release handler copies this files to the bin directory in the client directory at the master nodes
whenever a new release is made permanent.
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1.2: Windows NT
Assuming the same CLIENTDIR as above the last line should look like:
exec $BINDIR/erlexec -boot $CLIENTDIR/bin/start \
-config $CLIENTDIR/bin/sys $*
1.2
Windows NT
This chapter describes the OS specific parts of OTP which relate to Windows NT.
1.2.1 Introduction
A normal installation of NT 4.0, with service pack 4 or later, is required for an embedded Windows NT
running OTP.
1.2.2 Memory Usage
RAM memory of 96 MBytes is recommended to run OTP on NT. A system with less than 64 Mbytes of
RAM is not recommended.
1.2.3 Disk Space Usage
A minimum NT installation with networking needs 250 MB, and an additional 130 MB for the swap file.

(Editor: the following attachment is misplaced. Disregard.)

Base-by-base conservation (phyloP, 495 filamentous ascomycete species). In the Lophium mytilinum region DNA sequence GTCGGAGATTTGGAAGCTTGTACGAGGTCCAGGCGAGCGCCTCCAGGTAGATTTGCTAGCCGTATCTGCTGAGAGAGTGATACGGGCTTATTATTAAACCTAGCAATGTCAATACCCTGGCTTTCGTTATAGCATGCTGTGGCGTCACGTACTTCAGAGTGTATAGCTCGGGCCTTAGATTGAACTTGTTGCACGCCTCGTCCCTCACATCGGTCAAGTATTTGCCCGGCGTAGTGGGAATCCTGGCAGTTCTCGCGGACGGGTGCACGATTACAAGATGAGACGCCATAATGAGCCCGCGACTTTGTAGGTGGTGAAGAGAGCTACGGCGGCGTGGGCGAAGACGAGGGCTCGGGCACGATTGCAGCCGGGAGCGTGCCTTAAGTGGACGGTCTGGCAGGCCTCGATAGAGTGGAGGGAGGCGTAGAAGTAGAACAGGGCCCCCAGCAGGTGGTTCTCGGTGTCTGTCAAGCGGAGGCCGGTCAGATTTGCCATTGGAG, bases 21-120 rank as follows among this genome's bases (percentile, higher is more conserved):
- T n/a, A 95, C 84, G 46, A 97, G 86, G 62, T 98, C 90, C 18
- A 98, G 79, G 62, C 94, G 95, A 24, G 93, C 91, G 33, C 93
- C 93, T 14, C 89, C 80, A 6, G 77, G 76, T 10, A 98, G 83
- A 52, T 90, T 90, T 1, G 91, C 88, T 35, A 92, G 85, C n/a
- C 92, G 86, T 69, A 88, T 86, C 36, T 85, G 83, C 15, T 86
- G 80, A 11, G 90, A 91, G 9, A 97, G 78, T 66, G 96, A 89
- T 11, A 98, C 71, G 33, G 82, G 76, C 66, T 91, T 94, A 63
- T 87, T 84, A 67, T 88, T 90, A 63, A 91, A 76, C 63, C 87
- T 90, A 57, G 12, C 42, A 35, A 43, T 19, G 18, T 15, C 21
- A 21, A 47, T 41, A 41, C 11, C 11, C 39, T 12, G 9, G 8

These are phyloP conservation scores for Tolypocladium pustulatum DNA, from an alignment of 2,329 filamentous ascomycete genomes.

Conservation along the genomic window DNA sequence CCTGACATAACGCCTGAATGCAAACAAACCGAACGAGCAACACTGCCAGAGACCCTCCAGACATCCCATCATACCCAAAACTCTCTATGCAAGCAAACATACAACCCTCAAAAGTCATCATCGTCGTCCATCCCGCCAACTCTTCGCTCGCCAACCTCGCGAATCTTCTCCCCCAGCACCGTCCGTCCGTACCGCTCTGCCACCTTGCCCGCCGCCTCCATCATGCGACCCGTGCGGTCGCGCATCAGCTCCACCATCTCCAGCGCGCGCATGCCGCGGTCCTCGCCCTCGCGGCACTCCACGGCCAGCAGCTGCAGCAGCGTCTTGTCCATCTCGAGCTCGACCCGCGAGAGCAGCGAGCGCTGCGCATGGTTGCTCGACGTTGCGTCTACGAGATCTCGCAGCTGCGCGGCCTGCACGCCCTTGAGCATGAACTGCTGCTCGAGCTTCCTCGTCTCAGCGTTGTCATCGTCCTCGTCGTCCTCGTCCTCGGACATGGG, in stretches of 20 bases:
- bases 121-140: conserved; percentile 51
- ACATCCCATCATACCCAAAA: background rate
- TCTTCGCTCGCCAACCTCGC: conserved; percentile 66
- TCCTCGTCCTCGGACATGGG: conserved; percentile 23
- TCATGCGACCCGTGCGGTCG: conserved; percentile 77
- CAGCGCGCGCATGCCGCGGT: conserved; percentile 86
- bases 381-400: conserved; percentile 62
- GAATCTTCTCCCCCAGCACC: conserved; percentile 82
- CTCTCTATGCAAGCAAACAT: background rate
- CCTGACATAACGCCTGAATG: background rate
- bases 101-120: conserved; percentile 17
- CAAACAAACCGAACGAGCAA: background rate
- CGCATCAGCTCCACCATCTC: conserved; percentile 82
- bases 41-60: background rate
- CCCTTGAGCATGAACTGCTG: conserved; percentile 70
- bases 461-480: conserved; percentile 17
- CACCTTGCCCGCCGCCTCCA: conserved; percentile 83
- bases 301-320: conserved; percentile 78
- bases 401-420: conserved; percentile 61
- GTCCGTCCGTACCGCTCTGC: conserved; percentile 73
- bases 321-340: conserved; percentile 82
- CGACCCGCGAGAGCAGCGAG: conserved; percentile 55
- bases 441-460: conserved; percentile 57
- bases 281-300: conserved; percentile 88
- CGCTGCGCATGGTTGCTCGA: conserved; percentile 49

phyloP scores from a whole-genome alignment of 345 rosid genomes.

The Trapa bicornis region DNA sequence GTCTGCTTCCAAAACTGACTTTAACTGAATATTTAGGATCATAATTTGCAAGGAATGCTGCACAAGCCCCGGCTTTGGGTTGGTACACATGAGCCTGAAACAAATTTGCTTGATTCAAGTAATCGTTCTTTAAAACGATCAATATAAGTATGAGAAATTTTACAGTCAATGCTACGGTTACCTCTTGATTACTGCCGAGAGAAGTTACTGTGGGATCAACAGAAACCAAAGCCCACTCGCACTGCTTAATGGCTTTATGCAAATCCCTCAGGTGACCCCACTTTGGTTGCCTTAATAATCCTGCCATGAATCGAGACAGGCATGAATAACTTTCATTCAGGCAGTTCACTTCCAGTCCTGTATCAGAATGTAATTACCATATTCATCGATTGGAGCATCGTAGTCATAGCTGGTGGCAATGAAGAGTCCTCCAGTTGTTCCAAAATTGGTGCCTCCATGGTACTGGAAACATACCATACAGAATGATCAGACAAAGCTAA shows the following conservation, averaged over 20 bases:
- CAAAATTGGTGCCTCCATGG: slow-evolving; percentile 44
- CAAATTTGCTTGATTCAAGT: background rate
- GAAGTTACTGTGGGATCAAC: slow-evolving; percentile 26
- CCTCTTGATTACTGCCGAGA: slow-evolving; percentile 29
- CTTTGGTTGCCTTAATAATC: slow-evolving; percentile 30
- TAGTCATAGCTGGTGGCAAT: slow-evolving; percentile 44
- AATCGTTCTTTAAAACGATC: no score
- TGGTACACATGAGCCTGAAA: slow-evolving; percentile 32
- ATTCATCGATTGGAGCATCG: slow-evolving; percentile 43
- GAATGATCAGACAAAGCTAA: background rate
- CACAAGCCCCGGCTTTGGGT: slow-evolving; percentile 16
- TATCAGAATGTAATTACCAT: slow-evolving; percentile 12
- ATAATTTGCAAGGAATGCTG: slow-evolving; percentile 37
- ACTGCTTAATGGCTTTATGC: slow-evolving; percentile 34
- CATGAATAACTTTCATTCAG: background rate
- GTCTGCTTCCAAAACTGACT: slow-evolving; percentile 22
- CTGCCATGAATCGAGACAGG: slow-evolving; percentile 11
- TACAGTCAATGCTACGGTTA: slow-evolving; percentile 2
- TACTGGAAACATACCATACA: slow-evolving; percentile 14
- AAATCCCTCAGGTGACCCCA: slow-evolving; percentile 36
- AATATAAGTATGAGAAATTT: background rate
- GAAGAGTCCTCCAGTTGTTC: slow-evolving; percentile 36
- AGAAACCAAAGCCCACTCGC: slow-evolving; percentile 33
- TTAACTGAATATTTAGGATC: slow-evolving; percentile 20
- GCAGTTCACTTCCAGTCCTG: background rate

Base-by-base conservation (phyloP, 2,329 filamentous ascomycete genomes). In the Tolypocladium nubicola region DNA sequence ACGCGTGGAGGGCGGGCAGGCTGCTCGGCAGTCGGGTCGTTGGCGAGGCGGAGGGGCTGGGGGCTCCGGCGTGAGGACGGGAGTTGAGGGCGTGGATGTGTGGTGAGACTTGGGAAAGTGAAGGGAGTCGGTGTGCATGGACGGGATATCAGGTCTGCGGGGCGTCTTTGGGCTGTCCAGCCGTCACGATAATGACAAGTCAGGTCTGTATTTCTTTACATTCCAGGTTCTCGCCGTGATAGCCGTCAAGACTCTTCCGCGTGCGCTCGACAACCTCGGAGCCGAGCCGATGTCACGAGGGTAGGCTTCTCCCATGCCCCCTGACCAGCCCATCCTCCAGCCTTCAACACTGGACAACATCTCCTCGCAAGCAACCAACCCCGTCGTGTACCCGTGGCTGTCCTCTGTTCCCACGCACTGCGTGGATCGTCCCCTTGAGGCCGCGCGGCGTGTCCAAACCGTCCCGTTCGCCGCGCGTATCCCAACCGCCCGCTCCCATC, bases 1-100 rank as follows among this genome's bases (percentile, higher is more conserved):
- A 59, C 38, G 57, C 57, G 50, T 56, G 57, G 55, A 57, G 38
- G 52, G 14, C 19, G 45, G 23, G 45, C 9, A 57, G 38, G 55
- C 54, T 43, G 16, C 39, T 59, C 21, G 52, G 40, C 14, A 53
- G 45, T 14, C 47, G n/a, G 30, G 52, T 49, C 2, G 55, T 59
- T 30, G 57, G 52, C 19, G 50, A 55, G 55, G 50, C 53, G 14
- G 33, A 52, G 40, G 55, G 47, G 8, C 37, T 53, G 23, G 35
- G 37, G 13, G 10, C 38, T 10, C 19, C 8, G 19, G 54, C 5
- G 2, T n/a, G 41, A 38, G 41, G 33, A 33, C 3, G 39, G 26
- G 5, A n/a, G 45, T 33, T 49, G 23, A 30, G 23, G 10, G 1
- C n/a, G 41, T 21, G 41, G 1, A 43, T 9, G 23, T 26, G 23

1.2.4 Installation
Normal NT installation is performed. No additional application programs are needed, such as Internet
explorer or web server. Networking with TCP/IP is required.
Service pack 4 or later must be installed.
Hardware Watchdog
For Windows NT running on standard PCs with ISA and/or PCI bus there is a possibility to install an
extension card with a hardware watchdog.
See also the heart(3) reference manual page in Kernel.
1.2.5 Starting Erlang
On an embedded system, the erlsrv module should be used, to install the erlang process as a Windows
system service. This service can start after NT has booted. See documentation for erlsrv.
1.3
VxWorks
This chapter describes the OS specific parts of OTP which relate to VxWorks.
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1.3.1 Introduction